Tuesday, June 9, 2009

TARP Repayments: $68B Repayment, But $3T to go.

Martin Weiss was on BNN today discussing the $68B TARP Repayment. Some of his points:

- Government made a mistake in giving TARP money in the first place
- Banks are now making mistake in repaying the money
- We are just in the eye of the financial storm, this is what this rally is about
- Next phase in this hurricane: surge in interest rate, specially long term bonds. US Treasury has assumed responsibility of all these toxic assets. Bad news for banks and insurers.
- 82% of the derivatives markets are interest rate derivatives: banks will need TARP monye again.

His advice to investors: take advantage of this government induced rally and SELL.

Mr. Weiss' point is that the banks should never have received the money. He contends that they were about to go over the edge of the cliff, or some were already over the brink. Banks should not go into rehab.

Speaking of the $0.68T TARP repayments. It is very difficult to keep track of where past TARP money and spending went, but here is a rough estimate:

$0.5T in FRE/FNM
$180B in AIG ( repassed free to GS, which repays TARP!)
$0.7T agency and government securities,
$100B into C and BAC
$30B into GM, Chrysler
$2T in deficit spending

The Economist says that governments own roughly $450 billion in banks.:

"More than 600 banks across the country have participated in the CPP, representing $199 billion in investments...
In addition to Treasury’s potential income from sale of the warrants, these 10 institutions have already paid dividends on the preferred stock totaling approximately $1.8 billion over the last seven months. Dividend payments received for all CPP participants are approximately $4.5 billion to date."

The Economist then concurs with Mr. Weiss:

"That's lovely and all, but most financial observers were never as worried about getting paid back as they were about whether or not the whole plan was a good idea in the first place—whether the TARP was sufficient to stabilise the banking system. For the moment, the answer appears to have been yes, but that doesn't mean that banks need to run off and pay back TARP as fast as they can."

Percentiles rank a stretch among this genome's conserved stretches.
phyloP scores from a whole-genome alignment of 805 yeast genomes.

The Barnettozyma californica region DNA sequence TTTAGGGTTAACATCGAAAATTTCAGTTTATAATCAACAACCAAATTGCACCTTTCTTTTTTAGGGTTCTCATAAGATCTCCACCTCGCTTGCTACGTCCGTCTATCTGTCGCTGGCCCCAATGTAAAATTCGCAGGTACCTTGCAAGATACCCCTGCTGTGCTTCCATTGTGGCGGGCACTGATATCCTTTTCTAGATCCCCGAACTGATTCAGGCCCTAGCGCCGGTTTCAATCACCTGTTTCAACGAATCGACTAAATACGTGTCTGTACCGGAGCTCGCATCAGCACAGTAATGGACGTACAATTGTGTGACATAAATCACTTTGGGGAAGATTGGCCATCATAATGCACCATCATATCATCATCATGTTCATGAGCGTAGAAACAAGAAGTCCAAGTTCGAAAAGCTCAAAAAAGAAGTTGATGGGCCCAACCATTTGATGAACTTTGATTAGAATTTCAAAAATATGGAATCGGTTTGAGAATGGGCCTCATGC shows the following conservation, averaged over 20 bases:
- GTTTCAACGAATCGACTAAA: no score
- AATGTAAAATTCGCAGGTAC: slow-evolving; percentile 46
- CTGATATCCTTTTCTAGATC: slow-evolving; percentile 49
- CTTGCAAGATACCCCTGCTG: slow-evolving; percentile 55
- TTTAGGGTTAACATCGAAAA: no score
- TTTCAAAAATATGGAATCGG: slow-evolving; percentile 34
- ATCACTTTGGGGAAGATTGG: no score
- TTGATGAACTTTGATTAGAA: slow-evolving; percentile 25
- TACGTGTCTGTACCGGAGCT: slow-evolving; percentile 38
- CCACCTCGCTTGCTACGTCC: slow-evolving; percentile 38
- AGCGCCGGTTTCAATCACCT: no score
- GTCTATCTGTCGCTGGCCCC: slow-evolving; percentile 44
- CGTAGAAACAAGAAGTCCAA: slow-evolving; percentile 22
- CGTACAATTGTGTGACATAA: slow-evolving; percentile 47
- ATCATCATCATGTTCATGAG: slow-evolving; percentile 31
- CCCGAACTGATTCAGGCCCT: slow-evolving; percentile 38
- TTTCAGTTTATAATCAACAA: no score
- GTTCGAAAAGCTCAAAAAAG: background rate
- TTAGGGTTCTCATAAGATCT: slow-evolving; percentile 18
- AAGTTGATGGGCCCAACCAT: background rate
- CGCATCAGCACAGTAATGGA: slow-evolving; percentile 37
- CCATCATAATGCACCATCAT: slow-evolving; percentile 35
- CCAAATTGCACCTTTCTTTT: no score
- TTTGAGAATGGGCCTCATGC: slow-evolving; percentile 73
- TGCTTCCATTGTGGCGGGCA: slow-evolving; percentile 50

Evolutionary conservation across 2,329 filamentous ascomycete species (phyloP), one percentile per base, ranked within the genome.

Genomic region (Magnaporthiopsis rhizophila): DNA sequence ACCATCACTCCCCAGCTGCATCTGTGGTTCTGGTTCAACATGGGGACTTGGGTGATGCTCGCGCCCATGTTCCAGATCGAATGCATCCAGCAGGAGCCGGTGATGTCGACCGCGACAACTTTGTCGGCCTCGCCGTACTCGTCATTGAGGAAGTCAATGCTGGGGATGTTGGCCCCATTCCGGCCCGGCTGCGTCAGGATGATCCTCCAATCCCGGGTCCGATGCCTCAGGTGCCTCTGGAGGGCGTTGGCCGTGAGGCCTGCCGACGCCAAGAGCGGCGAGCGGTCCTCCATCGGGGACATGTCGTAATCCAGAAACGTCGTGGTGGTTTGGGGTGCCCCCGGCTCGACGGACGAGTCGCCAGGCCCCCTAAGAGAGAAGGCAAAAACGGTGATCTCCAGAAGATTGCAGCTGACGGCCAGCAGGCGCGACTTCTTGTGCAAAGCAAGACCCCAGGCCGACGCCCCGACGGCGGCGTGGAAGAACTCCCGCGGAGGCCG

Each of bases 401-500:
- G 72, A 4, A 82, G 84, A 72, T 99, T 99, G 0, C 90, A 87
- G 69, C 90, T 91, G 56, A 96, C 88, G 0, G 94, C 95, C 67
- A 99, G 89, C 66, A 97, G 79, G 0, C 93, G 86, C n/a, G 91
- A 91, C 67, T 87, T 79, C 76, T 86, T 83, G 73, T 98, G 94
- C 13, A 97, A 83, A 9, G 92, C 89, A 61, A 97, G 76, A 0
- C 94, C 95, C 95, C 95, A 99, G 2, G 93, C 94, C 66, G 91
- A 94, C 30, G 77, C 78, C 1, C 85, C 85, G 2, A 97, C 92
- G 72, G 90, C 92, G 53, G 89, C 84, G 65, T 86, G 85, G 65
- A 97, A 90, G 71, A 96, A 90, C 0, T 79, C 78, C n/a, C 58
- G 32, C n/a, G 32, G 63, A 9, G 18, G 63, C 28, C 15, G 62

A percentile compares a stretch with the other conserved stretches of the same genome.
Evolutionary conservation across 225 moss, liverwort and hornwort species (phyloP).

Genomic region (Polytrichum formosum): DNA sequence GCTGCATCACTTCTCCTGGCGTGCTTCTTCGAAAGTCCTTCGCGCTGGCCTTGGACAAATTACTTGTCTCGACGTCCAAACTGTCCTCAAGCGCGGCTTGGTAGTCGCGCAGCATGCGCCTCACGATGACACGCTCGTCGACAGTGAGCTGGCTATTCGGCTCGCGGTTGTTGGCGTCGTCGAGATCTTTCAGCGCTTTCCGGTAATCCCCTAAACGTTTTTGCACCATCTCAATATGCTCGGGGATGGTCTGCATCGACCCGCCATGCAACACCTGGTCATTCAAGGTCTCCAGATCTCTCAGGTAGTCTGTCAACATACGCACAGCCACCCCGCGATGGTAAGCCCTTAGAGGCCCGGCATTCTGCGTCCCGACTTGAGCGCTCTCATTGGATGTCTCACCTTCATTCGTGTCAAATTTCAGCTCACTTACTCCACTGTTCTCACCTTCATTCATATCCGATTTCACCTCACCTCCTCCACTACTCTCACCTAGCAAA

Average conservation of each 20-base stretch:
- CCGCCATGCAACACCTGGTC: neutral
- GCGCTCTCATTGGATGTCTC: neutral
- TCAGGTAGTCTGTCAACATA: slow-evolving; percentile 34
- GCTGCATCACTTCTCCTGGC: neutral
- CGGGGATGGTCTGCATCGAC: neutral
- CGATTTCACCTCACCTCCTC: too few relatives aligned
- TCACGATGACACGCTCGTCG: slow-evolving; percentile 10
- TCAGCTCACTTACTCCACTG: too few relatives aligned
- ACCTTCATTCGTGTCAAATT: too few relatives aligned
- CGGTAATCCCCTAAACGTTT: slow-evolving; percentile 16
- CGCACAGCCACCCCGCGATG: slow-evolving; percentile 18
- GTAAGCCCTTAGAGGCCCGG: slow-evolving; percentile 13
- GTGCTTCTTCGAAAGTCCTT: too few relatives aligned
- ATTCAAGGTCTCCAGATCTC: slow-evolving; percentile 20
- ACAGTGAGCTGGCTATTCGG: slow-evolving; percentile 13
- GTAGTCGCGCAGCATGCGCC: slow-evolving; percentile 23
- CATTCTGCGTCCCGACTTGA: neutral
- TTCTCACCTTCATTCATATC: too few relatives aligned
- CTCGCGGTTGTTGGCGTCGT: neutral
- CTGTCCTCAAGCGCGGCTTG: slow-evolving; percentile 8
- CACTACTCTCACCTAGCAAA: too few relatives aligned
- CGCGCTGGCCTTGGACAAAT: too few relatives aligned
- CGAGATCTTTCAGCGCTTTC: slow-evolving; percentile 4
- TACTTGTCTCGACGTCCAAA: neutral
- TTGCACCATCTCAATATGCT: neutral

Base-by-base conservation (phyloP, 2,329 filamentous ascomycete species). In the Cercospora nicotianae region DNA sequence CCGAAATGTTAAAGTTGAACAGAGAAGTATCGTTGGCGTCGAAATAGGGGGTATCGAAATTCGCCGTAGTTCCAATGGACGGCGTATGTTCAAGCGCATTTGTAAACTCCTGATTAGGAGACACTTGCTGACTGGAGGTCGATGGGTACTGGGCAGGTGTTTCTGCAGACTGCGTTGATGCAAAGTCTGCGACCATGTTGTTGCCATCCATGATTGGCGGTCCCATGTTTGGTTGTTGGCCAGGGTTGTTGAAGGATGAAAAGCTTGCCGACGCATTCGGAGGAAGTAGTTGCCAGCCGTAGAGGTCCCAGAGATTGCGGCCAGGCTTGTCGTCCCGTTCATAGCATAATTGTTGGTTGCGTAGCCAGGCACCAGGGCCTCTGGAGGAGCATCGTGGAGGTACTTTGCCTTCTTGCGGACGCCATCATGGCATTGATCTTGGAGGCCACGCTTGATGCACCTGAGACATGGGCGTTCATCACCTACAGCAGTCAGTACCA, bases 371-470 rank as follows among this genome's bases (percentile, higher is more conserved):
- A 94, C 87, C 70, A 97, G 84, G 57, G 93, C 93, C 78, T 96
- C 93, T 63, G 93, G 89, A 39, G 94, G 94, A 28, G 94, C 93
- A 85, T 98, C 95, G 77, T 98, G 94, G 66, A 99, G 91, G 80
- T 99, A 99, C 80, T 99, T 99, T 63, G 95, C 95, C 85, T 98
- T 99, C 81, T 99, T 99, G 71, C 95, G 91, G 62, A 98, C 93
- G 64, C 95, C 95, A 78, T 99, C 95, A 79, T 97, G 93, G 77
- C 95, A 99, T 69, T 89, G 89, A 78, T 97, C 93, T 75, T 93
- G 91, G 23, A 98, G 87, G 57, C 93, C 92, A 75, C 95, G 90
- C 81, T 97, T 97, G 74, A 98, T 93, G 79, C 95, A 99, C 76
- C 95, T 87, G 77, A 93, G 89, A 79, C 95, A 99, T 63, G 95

"If markets or the economy slump again, investors’ appetite for new shares will evaporate. Of the ten banks, eight had been pressed by the government to take funds in October, amid efforts to shore up the banking system. Although some individual institutions may try to claim that they took the money unwillingly, government intervention was necessary to prevent the entire system from collapsing as banks were found to own hundreds of billions of dollars of hard-to-value assets.Even today all banks remain plugged into government life support systems. Central banks provide generous collateral rules for borrowing, in an effort to provide banks with liquidity. Some banks have managed to issue debt without government guarantees, but the system needs to refinance some $25.6 trillion of wholesale funding by 2011: without an implicit state back stop this would be impossible. And the value of banks’ assets is being sheltered by central banks’ asset purchasing programmes and in some cases flattered by more generous accounting rules. The truth is that the West has a thinly capitalised banking system that is being allowed to earn its way back to health. Save for defence and space exploration it is hard to think of a privately-run industry more dependent on the state."

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